Summary 1

Summary 1 - Oct. 12, 2009 Ant 360 Summary of Ch. 11-14...

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Oct. 12, 2009 Ant 360 Summary of Ch. 11-14 Chapter 11, which is titled “Lethal Gift of Livestock”, focuses on how the major killers of human populations are diseases that have evolved and been contracted from animals. The chapter starts out with a story about a man who has some rare disease his doctor cannot identify. It turns out that the patient is a sheep herder and had been having sex with his flock, which inevitably caused his disease. However, this is not the most common or only way that disease can spread from animals to humans. Diamond discusses several other ways that diseases are contracted. Microbes can wait for one host to be eaten by another host, some microbes are transmitted by mosquitoes or fleas, others can be the transfer from a mother to an unborn fetus, coughing and sneezing can transmit disease microbes, and they can also burrow into the host’s skin. Diamond brings up the question, why do microbes kill their host when it will kill them to? The answer is that even though the microbe will die, the bacteria will be able to spread. To prevent the bacteria from spreading our bodies can kill germs with a fever and mobilize our immune system so the white blood cells will kill the bad germs. However, the microbes then produce new strains of themselves once they are initially blocked and we have a continual war of fighting off new strains of diseases. Epidemics are one kind of disease that spread quickly, are “acute” (meaning that you either die or recover completely), those who survive are usually immune for a long time, and the disease is restricted to humans. Epidemics, Diamond argues, was brought on by the rise of large dense populations, which started with the rise of agriculture. The three contributing factors to this theory is that in a sedentary community, microbes have a shorter distance to travel, people are surrounded by their own feces with germs, rodents with disease, and mosquitoes that transmit the disease, and finally trade routes led to the breeding of microbes. The biggest reason of all, however, relates to the title of this chapter. The agents of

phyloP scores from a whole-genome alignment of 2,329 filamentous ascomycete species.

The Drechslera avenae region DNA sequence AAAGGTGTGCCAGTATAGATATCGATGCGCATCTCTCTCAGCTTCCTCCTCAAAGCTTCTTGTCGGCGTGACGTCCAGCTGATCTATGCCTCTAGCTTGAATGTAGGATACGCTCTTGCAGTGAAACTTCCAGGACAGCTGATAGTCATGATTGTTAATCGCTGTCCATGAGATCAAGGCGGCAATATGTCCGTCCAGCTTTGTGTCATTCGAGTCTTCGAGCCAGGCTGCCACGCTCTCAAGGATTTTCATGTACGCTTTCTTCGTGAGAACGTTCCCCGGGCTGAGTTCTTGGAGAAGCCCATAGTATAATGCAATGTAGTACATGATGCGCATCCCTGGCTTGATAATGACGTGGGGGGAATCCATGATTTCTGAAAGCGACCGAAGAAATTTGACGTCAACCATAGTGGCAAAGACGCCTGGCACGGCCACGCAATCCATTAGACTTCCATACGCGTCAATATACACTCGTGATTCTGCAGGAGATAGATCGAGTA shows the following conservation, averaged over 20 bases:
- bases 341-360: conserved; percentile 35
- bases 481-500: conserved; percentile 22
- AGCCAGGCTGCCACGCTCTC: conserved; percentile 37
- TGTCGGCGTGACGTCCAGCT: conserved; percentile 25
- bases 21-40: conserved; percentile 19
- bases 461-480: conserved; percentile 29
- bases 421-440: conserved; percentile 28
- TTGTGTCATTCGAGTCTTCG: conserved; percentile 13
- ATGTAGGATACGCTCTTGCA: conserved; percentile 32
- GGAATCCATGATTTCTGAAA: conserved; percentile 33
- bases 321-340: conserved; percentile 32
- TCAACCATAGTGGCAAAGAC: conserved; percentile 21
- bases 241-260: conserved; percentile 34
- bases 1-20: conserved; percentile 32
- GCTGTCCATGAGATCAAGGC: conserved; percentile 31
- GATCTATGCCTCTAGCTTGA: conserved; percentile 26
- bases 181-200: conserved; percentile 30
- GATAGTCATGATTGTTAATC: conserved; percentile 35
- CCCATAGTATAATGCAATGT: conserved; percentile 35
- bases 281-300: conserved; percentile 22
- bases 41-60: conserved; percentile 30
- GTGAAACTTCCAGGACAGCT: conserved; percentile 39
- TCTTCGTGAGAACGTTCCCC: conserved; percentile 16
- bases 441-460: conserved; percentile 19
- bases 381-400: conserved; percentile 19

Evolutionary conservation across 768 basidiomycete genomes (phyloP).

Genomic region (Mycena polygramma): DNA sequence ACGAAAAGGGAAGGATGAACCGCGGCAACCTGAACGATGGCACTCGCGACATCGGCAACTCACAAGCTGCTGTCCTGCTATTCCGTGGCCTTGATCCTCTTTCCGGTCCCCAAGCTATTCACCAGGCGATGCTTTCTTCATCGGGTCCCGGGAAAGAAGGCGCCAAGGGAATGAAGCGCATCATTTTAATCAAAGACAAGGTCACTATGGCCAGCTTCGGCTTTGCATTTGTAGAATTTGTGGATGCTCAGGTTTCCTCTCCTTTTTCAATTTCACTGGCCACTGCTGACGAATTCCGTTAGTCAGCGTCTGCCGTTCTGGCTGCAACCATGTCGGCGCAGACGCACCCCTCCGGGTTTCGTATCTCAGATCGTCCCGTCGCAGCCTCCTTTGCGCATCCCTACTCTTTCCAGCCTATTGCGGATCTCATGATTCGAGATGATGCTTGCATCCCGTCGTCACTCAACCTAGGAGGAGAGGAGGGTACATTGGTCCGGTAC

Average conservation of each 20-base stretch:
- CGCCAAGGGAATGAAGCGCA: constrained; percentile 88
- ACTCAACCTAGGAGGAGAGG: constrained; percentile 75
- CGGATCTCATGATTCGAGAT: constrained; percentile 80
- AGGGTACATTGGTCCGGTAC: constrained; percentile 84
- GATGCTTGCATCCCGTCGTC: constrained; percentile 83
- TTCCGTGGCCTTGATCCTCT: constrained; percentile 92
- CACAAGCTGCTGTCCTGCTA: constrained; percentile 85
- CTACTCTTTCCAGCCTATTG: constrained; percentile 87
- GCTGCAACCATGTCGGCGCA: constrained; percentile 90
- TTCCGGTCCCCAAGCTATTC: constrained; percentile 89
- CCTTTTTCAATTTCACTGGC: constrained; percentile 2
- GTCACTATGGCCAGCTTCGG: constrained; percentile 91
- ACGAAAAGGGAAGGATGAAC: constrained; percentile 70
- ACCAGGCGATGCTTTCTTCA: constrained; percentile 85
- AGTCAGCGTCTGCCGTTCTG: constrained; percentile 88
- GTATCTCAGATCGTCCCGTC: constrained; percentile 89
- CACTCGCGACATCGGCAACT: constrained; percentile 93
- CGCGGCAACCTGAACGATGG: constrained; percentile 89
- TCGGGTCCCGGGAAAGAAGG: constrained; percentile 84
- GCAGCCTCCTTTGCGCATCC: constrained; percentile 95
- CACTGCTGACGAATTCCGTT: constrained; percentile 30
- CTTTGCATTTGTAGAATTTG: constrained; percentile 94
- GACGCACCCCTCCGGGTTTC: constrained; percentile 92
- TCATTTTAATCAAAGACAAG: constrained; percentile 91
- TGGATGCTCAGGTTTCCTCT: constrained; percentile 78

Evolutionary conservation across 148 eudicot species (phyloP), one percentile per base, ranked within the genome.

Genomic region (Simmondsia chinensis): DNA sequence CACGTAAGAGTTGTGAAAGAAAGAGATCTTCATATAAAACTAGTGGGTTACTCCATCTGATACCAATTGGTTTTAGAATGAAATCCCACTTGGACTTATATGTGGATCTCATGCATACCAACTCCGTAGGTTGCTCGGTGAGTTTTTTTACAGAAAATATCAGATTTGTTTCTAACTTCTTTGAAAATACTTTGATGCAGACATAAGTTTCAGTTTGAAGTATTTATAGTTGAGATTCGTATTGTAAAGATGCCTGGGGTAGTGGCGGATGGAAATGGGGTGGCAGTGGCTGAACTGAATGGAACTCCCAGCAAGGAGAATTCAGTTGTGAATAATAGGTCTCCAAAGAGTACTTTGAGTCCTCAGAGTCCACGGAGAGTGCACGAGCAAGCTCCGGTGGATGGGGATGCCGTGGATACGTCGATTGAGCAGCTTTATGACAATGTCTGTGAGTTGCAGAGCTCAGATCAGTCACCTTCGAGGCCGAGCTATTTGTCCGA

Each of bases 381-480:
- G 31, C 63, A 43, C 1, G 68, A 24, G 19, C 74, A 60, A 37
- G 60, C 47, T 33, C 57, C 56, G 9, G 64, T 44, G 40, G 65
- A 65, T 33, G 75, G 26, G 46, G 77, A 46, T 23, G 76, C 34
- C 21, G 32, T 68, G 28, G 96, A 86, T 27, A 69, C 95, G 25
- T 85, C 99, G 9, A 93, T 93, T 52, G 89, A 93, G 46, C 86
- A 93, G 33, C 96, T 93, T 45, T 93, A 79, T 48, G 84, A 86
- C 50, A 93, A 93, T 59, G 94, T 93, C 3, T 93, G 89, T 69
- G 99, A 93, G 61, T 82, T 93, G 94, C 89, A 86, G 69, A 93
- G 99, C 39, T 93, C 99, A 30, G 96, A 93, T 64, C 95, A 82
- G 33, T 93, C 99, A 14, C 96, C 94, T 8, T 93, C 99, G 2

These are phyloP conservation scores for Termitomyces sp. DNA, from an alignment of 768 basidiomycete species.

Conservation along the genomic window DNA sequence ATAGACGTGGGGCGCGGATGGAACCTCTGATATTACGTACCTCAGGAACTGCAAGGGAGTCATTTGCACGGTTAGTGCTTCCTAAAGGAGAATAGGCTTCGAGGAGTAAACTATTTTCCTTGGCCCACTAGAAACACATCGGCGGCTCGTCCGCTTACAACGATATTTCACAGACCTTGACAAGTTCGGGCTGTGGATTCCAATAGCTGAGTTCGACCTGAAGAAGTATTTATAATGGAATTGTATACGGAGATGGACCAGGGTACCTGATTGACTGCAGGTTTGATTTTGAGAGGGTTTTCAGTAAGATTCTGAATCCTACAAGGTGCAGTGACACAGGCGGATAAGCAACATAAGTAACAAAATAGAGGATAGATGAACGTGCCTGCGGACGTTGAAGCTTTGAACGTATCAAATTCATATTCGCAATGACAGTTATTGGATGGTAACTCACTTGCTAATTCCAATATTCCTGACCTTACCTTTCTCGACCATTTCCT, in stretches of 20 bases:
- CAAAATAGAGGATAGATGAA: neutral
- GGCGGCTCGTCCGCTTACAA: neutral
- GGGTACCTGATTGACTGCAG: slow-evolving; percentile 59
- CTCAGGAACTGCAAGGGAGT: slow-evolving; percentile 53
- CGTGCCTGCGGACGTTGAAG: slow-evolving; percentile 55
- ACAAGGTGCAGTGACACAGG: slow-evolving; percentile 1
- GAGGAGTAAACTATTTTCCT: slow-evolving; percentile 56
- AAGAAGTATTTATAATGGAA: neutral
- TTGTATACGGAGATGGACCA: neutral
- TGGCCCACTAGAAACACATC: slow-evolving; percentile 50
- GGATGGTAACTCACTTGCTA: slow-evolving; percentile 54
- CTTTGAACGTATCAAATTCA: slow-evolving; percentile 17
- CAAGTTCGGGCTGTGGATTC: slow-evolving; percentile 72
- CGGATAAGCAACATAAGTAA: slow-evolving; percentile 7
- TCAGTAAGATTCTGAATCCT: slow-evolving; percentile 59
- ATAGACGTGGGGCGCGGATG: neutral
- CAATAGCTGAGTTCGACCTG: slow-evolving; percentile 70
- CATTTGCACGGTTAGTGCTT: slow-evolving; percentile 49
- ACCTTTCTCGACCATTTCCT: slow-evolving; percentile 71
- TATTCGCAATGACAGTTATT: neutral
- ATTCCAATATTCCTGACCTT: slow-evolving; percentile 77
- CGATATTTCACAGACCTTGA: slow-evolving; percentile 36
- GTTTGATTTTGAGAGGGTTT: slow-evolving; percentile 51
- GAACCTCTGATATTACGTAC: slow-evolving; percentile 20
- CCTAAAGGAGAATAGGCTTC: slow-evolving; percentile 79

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This note was uploaded on 01/10/2011 for the course ANT 360 taught by Professor Winter during the Winter '09 term at Cal Poly.

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Summary 1 - Oct. 12, 2009 Ant 360 Summary of Ch. 11-14...

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